As soon as I could walk I had a basketball in my hands. And as soon as I had a basketball in my hands, my dad was teaching me about the game. We watched it, we studied it together, we played it together... It was our thing. Like any good leader, he used my love of basketball to connect with me in other ways. He would talk about commitment, hard work, and team work to accomplish something. And many of these connections were through stories that he would write to me. He had an old type writer down in the basement, and whenever something big was happening in our lives we would hear him pounding away at it. "Clack clack clack clack clack" - And sure enough, the next day there would be a well written story sitting on my bed or slid under my door.
I never forgot these stories, and one of them is legendary in our family, "The Zone." I think it was a way for my dad to share parts of himself that the world didn't see, and that stuck with me, as did his love for reading and writing. Life went on, I graduated high school, went to college, and entered the work force. As I grew in my career, I realized I was I working jobs I didn’t enjoy, reporting to bosses I didn’t admire, and supporting companies whose missions I didn’t believe in.
That all changed for me when, in 2008, I got sick and received a shiny new kidney from my Aunt. Shortly after, I quit my job and used the inspiration from my dad's writing as a launchpad for Final 5. In the beginning, we produced videos. But it didn't take long for me to understand the power of story and for me to shift the direction of the company. I realize now that the same way he used story to connect me to important things that he believed in, organizations can use story to connect their audience with what's important to them.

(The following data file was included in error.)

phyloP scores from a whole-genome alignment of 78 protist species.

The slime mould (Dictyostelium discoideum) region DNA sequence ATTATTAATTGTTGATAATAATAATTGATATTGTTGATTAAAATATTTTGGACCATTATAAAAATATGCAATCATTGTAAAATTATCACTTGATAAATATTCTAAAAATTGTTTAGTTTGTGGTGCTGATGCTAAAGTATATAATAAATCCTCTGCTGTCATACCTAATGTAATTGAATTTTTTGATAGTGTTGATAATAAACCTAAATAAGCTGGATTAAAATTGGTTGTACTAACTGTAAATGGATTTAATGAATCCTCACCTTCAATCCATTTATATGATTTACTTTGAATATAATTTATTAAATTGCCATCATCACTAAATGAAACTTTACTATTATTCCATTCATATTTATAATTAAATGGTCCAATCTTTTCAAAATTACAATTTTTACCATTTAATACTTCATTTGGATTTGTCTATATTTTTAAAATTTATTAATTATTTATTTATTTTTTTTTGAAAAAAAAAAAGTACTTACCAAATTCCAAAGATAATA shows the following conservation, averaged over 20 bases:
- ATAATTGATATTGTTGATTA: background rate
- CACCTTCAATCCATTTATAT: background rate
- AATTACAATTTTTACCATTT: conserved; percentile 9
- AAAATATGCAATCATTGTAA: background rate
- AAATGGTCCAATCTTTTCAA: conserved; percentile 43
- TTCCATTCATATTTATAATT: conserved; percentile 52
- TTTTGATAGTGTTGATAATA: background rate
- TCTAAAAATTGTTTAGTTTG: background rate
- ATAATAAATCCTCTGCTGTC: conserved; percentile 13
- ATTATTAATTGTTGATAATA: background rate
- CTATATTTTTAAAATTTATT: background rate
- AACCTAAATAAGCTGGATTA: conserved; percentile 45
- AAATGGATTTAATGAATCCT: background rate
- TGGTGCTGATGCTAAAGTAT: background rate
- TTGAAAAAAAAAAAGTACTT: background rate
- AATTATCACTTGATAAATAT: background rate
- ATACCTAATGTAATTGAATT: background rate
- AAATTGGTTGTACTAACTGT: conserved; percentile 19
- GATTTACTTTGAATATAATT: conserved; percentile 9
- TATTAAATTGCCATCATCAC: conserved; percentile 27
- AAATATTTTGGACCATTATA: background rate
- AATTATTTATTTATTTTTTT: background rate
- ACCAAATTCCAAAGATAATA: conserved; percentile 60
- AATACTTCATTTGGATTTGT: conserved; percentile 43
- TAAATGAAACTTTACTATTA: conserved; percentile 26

All without the drudgery of basketball practice. Whew.
I spent my entire life believing that the only way to success was to be the smartest person in the room. And if I couldn't be that, then I needed to at least act like I was. My job out of college was as an account manager at a large asset management company. It was an interesting journey with that organization. On the one hand, I learned more about fulfilling a client's needs than I had ever thought was possible. But on the other hand, I never felt like I was bringing my true passion to the work. It was certainly important work, both to our organization and to the people whose money we were managing, but I often found myself wondering if there was more.
The pressure to appear perfect built over time. It was my responsibility to send out the newsletter and on one instance, I sent it out to each of our clients to thank them for their patience during market volatility. Rather... to thank them for their "patients."
The number of letters we received confirmed that the simple misspelling of a word (one that couldn't be caught by spell check) was more than a small fuck up in this world of perfection. Most of the responses to this "disaster" said something along the lines of "how can I trust you to manage my money when you can't even spell?" I would spend years after this second guessing everything I said or every email I wrote.
After so many years of pretending to be something I wasn't, I'm finally learning to embrace the value that I bring to work I care about. And even more important to me, I'm using the talents I've developed in other facets of my life, like previous jobs and in my role as a mom, in new and different ways. Where I once wondered if I was wasting them on investments, I can now clearly see the import of them to work that matters and the import of everything I learned along the way.
I've traded in my suits for jeans and my catered lunches for bagels at DIB.